In the United States, where the vast majority of the population (82 percent according to a recent Newsweek poll) identify themselves as Christians, one of the most important steps we can all take to ending not only the war in Iraq, but all war, is to remind people of faith at every turn how radical and nonviolent their God truly is.
One of the many stories that could be mentioned in this regard comes at the end of the Gospel of Matthew. Just before Jesus was capitally punished by the Roman Empire, he gave his followers an unequivocal lesson about violence that we can ill afford to ignore today.
When the authorities came to arrest Jesus, the apostle Peter did what most of us would do under similar circumstances. He drew his sword in defense of the life of his friend and teacher -- who he also believed was the Son of God -- and struck the high priest's servant, cutting off his ear.
For Christians still wedded to the just war theory, a more "just cause" for the use of violence in all of history is hard to imagine.
Jesus responded, however, not with approval, but by emphasizing once again the centrality of love, even for the enemy, to his teachings. He rebuked Peter, saying: "Put your sword back in its sheath, for all who take the sword shall perish by the sword."
The key word there is "all." Jesus was not only condemning Peter's violence in that moment some two thousand years ago, but explicitly issuing a warning to anyone, anywhere who chooses violence.
This story should make Christians in this country uncomfortable, because no other nation is currently taking up the sword with more zeal or recklessly wielding it around the world than our own.
The Democrat-led House of Representatives, for example, recently passed a $460 billion defense bill for 2008, which did not include the $142 billion that the administration is seeking to continue the wars in Afghanistan and Iraq for the coming year.
Adjusted for inflation, this level of military spending has not been seen since World War II. Looked at another way, the astronomically large figure of $460 billion by itself, when broken down equates to us spending as a nation more than $14,000 a second, every second of the year, on "defense."
And if that weren't enough, in May Congress authorized another $100 billion to fund the war in Iraq just through the end of this fiscal year this month, after of course stripping any mention of that pesky timetable for the withdrawal of troops out of the bill.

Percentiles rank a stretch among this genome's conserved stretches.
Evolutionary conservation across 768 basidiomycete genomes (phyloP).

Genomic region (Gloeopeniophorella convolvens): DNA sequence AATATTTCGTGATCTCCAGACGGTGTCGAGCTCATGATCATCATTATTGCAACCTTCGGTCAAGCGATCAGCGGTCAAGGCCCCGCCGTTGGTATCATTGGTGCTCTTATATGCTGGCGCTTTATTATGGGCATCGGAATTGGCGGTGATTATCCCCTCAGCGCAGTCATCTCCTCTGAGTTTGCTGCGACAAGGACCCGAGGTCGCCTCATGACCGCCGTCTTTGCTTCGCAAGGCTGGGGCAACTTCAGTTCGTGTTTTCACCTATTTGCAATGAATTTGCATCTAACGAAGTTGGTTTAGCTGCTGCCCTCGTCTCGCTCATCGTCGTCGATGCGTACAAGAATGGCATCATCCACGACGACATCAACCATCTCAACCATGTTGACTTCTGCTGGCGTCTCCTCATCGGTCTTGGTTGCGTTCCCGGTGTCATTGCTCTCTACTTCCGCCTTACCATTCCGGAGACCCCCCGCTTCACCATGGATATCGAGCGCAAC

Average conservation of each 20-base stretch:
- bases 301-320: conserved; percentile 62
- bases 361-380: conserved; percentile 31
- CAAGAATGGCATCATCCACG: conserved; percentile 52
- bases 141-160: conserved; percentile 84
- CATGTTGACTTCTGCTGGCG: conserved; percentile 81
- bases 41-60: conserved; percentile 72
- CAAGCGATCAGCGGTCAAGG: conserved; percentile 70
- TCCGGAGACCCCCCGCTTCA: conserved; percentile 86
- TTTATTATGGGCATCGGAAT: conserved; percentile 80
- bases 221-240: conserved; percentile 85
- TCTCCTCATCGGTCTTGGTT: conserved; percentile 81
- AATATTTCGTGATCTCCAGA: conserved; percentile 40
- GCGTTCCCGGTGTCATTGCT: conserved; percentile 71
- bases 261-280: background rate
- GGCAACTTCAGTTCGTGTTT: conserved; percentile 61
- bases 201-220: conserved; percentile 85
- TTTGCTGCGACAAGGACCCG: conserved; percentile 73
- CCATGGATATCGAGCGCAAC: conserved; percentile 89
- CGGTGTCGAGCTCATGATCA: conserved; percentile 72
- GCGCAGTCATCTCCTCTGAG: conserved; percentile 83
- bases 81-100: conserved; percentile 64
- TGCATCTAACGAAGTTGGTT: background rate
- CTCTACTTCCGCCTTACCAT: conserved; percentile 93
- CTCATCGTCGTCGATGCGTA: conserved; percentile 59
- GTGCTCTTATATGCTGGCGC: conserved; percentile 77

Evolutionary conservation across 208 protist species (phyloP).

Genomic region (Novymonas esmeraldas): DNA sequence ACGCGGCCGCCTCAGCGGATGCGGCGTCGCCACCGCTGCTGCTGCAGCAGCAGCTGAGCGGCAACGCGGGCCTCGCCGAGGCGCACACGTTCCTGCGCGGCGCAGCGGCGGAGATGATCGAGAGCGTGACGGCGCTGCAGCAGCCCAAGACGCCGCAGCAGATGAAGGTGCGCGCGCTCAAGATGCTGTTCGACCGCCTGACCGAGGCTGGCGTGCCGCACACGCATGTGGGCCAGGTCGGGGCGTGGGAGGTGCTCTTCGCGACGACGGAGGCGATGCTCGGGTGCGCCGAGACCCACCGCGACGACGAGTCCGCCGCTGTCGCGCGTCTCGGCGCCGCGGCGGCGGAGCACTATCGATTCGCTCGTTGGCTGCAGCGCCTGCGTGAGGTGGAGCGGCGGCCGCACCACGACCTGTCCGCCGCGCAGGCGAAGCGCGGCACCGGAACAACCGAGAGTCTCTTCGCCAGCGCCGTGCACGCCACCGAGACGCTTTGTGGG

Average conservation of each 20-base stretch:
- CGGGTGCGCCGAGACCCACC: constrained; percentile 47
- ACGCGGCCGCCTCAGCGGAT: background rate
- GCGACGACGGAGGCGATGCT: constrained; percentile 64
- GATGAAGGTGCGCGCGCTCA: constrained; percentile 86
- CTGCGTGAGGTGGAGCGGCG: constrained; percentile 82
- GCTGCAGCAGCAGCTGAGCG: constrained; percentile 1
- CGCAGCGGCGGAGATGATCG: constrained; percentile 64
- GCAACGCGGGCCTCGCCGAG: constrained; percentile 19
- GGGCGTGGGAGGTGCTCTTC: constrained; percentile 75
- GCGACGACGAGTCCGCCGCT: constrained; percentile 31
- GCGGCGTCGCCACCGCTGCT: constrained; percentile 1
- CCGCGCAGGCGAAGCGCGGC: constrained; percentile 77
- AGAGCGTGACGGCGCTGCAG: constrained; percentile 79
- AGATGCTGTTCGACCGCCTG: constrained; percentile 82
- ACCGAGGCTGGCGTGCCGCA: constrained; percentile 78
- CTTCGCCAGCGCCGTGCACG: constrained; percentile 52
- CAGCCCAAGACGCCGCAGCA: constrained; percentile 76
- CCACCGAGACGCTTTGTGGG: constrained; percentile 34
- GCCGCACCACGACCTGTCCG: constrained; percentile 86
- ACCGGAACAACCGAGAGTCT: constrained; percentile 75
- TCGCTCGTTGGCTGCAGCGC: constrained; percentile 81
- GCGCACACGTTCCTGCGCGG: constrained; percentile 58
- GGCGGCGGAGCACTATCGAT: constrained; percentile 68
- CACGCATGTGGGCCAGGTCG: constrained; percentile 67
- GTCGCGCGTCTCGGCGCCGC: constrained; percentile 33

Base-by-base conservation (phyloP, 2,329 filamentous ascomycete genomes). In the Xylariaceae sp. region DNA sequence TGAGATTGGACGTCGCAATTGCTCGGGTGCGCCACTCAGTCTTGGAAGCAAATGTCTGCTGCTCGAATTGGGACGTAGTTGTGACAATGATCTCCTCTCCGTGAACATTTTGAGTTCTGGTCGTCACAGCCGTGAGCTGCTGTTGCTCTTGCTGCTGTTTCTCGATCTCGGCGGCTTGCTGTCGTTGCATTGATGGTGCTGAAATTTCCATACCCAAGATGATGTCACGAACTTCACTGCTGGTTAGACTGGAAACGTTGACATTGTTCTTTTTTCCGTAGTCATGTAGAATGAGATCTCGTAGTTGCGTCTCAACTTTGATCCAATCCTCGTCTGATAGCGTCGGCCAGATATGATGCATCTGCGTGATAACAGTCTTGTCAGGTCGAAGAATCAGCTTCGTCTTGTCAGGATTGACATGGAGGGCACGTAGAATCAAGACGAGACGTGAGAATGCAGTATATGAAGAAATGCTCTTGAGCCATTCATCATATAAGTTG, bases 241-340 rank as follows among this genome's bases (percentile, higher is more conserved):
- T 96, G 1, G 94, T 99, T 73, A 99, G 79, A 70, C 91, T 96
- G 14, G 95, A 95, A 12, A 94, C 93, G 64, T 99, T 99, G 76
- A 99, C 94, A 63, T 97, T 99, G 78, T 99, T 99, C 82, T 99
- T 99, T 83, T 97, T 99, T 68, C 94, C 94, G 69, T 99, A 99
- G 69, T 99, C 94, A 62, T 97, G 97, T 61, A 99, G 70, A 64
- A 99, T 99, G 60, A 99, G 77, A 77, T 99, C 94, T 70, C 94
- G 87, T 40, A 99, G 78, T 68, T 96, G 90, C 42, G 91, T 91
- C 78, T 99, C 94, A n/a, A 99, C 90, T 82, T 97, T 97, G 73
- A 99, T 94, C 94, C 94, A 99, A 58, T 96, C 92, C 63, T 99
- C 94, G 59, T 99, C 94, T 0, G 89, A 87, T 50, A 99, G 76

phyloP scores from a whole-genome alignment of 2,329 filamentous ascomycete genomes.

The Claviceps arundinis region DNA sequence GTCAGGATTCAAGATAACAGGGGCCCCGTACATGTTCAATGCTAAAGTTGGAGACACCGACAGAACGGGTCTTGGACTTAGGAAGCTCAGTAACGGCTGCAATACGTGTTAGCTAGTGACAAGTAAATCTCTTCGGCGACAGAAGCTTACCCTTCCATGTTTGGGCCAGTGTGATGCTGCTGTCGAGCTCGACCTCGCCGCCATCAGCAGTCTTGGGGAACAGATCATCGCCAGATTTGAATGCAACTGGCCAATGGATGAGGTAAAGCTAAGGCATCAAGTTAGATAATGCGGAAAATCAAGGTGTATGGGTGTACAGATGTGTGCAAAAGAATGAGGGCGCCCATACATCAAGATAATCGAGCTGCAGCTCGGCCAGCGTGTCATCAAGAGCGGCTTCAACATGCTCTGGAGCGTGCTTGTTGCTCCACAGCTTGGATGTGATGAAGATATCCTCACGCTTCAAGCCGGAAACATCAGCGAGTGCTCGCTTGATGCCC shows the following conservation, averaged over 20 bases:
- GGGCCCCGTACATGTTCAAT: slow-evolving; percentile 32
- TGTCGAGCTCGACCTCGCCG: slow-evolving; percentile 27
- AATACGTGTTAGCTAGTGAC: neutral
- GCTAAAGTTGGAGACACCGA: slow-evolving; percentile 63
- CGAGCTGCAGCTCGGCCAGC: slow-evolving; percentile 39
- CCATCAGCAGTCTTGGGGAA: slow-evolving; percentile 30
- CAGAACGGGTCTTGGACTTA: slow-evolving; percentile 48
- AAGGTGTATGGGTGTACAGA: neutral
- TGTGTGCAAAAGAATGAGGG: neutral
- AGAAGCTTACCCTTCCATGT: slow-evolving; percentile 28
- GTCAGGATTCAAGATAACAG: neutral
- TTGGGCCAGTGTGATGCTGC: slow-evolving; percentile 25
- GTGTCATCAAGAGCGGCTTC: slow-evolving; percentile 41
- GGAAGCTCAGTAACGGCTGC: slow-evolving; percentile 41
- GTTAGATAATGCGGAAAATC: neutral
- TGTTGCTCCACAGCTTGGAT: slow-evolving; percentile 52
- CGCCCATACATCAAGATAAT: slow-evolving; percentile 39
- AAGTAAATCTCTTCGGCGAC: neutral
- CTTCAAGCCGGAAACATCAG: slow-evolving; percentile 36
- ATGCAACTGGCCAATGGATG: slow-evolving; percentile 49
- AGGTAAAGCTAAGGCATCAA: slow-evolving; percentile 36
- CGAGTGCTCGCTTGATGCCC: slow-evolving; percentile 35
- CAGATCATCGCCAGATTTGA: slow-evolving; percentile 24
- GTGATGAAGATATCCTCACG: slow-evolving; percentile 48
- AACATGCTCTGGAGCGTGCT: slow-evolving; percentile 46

So much for the "will of the people," who clearly voted last November to end the war, or the notion of an actual opposition party.
To fully understand the enormity of our defense budget, however, it must be put in context. Despite making up only five percent of the world's population, the United States spends almost as much on weapons and preparing for war as the rest of the world combined.
This has bought us the first truly global empire, physically manifested in a vast network of military outposts. According to the Defense Department's official tally, the U.S. maintains 737 foreign military bases with troops stationed in more than 130 countries, and enough nuclear weapons in its arsenal to destroy the world many times over.
Not only are we living by the sword, but we are selling more swords than any other country in the world. The United States has in fact long dominated the international arms trade, but outdid even itself last fiscal year when it signed a record-setting $21 billion worth of weapons deals. And you don't become the number one dealer by being too discriminating about your buyers. As an analysis by the World Policy Institute in 2005 revealed, a full 80 percent of the United States' top 25 arms clients in the developing world were, according to the State Department's own reports, "either undemocratic regimes or governments with records of major human rights abuses."
We may not be able to produce a competitive automobile any more, but nobody knows how to kill like America.
This reliance on the sword has not come without a cost. By any indicator it has created a more dangerous and violent world. The "war on terror" and the invasion of Iraq have turned a world that was overwhelmingly sympathetic to the U.S. immediately following the horror of September 11, decisively against us, and led to a sharp increase in the number of terrorist attacks worldwide.
Terrorism will not be defeated by the terrorism of war. Only love can overcome hatred and guide us down the path towards real security.
If Christians are to follow the calling that they all have to be peacemakers, demanding an immediate end to the war in Iraq and a new non-militaristic approach to combating terrorism that addresses its root causes is an urgent necessity. But, it is simply not enough.
As long as we maintain such a large military establishment, we are dooming ourselves to perpetual war. Therefore, central to any serious movement for peace in this country must also be an urgent call to begin significantly cutting our bloated defense budget. We must as a nation, like Peter, heed Jesus' warning to disarm and put down our sword. Only then, when the U.S. takes this bold step off the road to destruction will we be able to truly divert our immense wealth and resources to taking care of our brothers and sisters in need.
As Dorothy Day, the co-founder of the Catholic Worker, astutely taught: there is enough for everyone's needs, but not enough for everyone's needs and war.
Eric Stoner is a writer based in New York, whose writings have appeared in The Nation and a variety of newspapers. He can be reached through his website, at: ericstoner.net